Is it Better to Get Protein From Shakes or Food?
For anyone looking to build muscle, and maintain a strong physique, having some muscle gain meal plans in place is absolutely essential. Of course, the most important component of any muscle gain meal plan, is getting plenty of protein.
Protein is big business these days, as powders, bars and drinks that were once reserved for athletes, are now readily available for anyone looking to enhance their health and fitness. The protein shake has become the ultimate exercise accessory, with many people opting for one over some protein-rich foods.
But are shakes worth the hype? And isn’t it better to get your daily supply of protein from food? We wanted to discuss the potential benefits of both, so that you can make a more informed decision.
First, why is protein so important
You simply can’t underestimate the importance of food for building muscle, and an adequate amount of good quality protein is critical to sculpting the lean muscled physique you want. Protein won’t just help to increase and maintain muscle mass and reduce body fat, it will also optimise anabolic hormone levels, increase metabolism relative to other nutrients, and improve cardiovascular risk profiles.
Whenever you do any sort of weight training exercises, your muscles develop very small tears. Taking in protein helps your body repair these tears, filling them and making them larger and stronger. Of course you always have to combine protein intake with exercise in order to increase your muscle mass, and you need to balance your protein intake with other nutrients too
The demand for protein is high, which is why protein shakes and supplements have become increasingly popular.
Why have protein shakes?
Protein supplements come in a variety of forms, but the most common is whey protein, which is a water-soluble milk protein that very little fat. This is used in the majority of protein shakes, as it contains all nine of the amino acids your body needs. In truth there’s nothing you can’t get from a protein shake that a normal, healthy diet of lean proteins couldn’t offer you. However, in specific circumstances, protein shakes could be an effective alternative:
- Convenience is a big plus for protein shakes, because if you’re in a rush and don’t have time to prepare a whole meal of high quality protein rich food, then they can provide you with a quick and easy supply.
- Shakes can be absorbed a lot quicker by the body when consumed immediately after exercise. A solid meal can take longer to digest and breakdown, meaning it would take a little longer for the protein to reach the muscles.
The downside to shakes
Protein shakes may have the advantage of being quick and convenient, however there are few areas where they fall short:
- The protein powders that are used to make shakes have little to no fat content. This isn’t necessarily a good thing, because without the fat, you won’t get the same synergistic effects that you would from consuming protein filled meat and fish for example.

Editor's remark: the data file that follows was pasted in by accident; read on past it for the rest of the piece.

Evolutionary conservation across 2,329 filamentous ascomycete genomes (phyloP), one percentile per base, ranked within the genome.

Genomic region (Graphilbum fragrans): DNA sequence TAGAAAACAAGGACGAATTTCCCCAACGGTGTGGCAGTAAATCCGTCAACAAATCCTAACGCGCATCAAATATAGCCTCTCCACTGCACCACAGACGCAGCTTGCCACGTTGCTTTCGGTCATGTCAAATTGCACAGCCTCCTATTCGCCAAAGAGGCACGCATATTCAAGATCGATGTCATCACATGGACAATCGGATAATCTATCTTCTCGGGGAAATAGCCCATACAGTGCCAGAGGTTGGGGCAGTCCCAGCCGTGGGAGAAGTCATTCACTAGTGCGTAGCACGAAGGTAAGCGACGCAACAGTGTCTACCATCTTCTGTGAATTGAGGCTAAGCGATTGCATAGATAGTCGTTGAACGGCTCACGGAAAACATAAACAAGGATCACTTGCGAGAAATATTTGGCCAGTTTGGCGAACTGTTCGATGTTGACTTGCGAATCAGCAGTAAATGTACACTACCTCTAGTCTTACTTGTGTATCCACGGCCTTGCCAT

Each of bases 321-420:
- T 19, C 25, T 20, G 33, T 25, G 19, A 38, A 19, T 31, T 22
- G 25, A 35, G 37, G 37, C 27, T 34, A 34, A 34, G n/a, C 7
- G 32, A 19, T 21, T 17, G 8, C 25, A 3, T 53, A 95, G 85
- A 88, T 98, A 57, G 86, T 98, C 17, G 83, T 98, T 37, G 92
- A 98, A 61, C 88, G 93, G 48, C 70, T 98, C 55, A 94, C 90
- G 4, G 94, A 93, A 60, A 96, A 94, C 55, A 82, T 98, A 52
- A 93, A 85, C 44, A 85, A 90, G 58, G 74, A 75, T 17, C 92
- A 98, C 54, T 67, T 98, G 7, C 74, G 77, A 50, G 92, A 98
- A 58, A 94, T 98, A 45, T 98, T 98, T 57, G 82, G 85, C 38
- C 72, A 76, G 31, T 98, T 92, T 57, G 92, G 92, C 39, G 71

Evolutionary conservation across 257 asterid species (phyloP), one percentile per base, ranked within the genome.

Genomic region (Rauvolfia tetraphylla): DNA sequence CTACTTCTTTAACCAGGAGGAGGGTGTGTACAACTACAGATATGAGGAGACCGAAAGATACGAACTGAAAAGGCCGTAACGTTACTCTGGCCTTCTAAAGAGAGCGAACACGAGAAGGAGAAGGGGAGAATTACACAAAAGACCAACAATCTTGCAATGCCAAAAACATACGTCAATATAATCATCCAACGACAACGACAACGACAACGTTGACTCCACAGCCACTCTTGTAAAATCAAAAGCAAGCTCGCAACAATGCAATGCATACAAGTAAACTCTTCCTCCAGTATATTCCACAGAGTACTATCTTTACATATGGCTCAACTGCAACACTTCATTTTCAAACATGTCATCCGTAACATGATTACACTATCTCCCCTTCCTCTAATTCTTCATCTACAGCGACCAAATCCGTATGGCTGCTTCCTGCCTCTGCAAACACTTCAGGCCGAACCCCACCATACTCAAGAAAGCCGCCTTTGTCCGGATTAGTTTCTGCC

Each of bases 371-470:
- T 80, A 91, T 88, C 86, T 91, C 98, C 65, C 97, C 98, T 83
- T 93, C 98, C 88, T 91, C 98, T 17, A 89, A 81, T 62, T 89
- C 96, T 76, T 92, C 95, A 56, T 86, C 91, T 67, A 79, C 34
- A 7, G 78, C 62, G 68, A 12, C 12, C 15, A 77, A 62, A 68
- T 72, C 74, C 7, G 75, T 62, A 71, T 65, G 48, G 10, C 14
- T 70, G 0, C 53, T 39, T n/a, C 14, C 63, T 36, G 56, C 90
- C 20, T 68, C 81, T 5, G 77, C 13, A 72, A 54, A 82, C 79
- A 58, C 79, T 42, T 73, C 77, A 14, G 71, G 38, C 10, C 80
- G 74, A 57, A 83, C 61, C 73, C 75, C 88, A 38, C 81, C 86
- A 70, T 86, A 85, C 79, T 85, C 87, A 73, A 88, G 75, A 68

- Protein powder may contain a higher concentration of protein than actual foods, however it will lack other important nutrients that naturally accompany proteins found in meat, fish, dairy products or whole grains etc. You’ll miss out on these extra vitamins, minerals, carbohydrates and healthy fats. Getting protein from foods, gives you the other essential nutrients too, which helps encourage healthy eating patterns.
- Protein shakes largely get their taste from added artificial sweeteners, as they help to reduce costs and contain low to zero calorie content. Artificial sweeteners can’t really replicate the natural great taste of fresh food. And drinking a protein shake will never be as satisfying for the taste buds as eating a real delicious meal.
Are shakes really needed?
On average, around 20g of protein consumed after exercise can promote muscle repair and help them to grow, but you could easily get this amount of protein from something small as a succulent chicken breast, or even from three medium eggs. There are plenty of foods that are great sources of protein, and unlike shakes you will get all the added nutrients you need too.
If you exercise regularly and keep yourself active then you’ll need roughly 1.5 grams of protein per kilogram of your total body weight. However, it’s important to know that there’s a limit to how much protein your body can process at once. Once you’ve consumed roughly 30g in one go, your body won’t absorb anymore, and consuming too much may lead to it being stored as fat.
There’s no evidence that too much protein causes harm in healthy people, but constantly consuming protein from shakes instead of food could mean you’re leaving out other important food groups. This will result in an imbalanced diet, lacking in fibre and other valuable nutrients.
The majority of people can easily get enough protein from food, but this can change depending on your specific goals and diet. If you feel that your body needs a quick hit of protein, such as post workout, than a shake can be useful. But it’s best to stick to foods high in protein throughout the day. Whether you want to lose weight, build muscle or just stay healthy and satisfied – both protein rich foods and shakes have their benefits.